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Mountain Magic in Central Vermont

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Photo: David Nicolas

Not ten minutes into Vermont, after crossing over Lake Champlain from New York, my SUV skids into a deep ditch filled with snow. I make it worse by gunning it in reverse, with the tires kicking up gravel and the cab tilting at a dangerous angle. Dusk advances early in winter this far north, and I am still on the wrong side of the Green Mountains, with a winding drive on steep roads ahead. Just then, a battered truck swoops up behind me, and a wiry man in overalls jumps out and tosses a chain in my direction. After we attach the tow hook, he reverses and quickly hauls my sorry chassis out of the snowdrift. Before I can thank him properly, my rescuer is on his way and I am left staring at the glow of his taillights. Vermonters are like that. Not ones for words.

Bette Davis, playing a tart-mouthed New York socialite in the 1939 film Dark Victory, referred to Vermont as "that narrow, pinched-up state on the wrong side of Boston." (Kinder eyes might liken its shape to, say, a leg of lamb.) Geographically, Vermont has a mountain range running right up its middle to the border it shares with Quebec's Eastern Townships, with narrow but fertile valleys on either side. The reason for its "pinched-up" appearance is in part due to the squeeze applied during an early land grab by the adjoining colonies of New York and New Hampshire, which squabbled over this mountainous grant until—and this was prototypical—Vermont settlers determined to go their own stubborn way, especially against the "Yorkers," who had levied burdensome taxes, by declaring an independent republic in 1777. These rabble-rousers included a backwoods farmer named Ethan Allen, leader of a civilian militia known as the Green Mountain Boys, which also played a significant role in the war with a common enemy of all Yankees, regardless of their location vis-à-vis Boston.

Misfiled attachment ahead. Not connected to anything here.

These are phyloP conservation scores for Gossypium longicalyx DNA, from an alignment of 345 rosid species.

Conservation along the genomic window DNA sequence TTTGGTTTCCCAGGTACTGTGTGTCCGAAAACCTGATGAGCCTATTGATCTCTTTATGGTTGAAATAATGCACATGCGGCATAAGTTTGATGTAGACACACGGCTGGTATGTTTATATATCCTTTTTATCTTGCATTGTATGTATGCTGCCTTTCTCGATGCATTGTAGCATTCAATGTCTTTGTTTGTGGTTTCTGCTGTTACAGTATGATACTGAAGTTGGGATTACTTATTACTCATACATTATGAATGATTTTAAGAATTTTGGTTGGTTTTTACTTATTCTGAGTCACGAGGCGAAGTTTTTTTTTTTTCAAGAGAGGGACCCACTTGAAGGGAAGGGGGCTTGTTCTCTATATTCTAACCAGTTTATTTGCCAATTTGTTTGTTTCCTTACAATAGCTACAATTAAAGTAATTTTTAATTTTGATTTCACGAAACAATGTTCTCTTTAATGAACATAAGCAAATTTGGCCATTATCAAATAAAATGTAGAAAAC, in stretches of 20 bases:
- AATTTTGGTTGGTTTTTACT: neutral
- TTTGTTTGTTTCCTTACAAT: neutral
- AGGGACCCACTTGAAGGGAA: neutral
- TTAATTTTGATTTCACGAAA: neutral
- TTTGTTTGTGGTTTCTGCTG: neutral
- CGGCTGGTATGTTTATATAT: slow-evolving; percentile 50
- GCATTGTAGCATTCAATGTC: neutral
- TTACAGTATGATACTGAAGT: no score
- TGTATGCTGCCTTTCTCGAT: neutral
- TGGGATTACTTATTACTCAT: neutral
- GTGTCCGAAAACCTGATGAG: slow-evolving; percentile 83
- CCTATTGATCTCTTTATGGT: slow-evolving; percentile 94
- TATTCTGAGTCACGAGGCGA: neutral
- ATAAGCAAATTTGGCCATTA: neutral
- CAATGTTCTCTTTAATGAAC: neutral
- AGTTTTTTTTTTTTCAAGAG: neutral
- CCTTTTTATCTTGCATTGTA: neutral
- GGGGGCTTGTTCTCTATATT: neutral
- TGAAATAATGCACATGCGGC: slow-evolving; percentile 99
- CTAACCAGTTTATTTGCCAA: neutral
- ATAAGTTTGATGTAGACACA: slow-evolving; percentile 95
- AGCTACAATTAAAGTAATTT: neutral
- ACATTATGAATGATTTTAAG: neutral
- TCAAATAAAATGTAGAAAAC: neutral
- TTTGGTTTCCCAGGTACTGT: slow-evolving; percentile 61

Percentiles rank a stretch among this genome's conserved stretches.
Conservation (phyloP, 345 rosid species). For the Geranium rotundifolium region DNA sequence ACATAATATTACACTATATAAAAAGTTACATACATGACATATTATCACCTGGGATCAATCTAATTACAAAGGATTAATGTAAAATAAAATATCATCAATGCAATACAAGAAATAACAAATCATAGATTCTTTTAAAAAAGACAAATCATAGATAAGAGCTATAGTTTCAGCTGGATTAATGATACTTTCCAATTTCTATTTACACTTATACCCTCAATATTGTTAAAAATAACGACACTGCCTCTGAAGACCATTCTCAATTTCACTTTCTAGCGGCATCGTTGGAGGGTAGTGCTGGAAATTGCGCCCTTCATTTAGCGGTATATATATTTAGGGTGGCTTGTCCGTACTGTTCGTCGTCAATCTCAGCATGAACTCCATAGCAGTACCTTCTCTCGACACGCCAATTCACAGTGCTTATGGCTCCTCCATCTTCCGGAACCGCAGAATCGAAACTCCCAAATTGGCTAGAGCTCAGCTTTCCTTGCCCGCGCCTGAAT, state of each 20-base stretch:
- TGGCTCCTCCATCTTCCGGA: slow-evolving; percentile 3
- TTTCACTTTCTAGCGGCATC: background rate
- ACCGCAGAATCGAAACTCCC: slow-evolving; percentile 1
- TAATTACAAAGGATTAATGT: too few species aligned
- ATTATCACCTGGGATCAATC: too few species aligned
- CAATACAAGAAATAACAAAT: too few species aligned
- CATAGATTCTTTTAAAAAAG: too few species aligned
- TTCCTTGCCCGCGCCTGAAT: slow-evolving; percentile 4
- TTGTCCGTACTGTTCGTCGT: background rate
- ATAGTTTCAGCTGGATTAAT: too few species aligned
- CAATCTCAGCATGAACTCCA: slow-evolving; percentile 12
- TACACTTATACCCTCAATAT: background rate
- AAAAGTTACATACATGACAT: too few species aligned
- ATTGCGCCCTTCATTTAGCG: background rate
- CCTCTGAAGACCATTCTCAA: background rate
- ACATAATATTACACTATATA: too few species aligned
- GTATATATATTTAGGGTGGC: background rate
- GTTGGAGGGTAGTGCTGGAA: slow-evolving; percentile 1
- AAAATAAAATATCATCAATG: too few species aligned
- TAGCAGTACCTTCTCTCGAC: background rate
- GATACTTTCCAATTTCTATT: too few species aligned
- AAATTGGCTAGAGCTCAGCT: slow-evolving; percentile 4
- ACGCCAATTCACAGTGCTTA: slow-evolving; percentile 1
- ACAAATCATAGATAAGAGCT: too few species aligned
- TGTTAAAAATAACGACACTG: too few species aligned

Despite my dubious status as a native "Yorker," I've been crossing the Vermont state line since the early 1970's, when family friends bought an inn with a bunny slope in the backyard. That's where I first learned how to snowplow, with bamboo poles and wooden skis strapped to my rubber galoshes. It's also where my downhill career was nearly cut short when the rope tow practically yanked my arms out of their sockets. Since then, I am grateful to say, ski equipment has advanced, both for transporting flatlanders, as native Vermonters call everyone else, to the top of their mountains, as well as for propelling us back down, preferably with some semblance of grace and as few face-plants as possible. Ironically, despite efforts in recent decades to make it more accessible (two four-lane highways, the expansion of the Burlington International Airport), Vermont steadfastly remains caught in a uniquely providential time warp. Imagine a boho Shangri-la populated by graying hippie poets, pastoral activists, and youthful disciples of snowboarding pioneer Jake Burton Carpenter, of Stowe. Especially in winter, when snow blankets the state, everyone seems resolved to a slower pace in the Green Mountains. So it is during this somnolent season, when ice goblins rime granite ridges and only state license plates remain evergreen, that I am regularly drawn back to the woods of Vermont.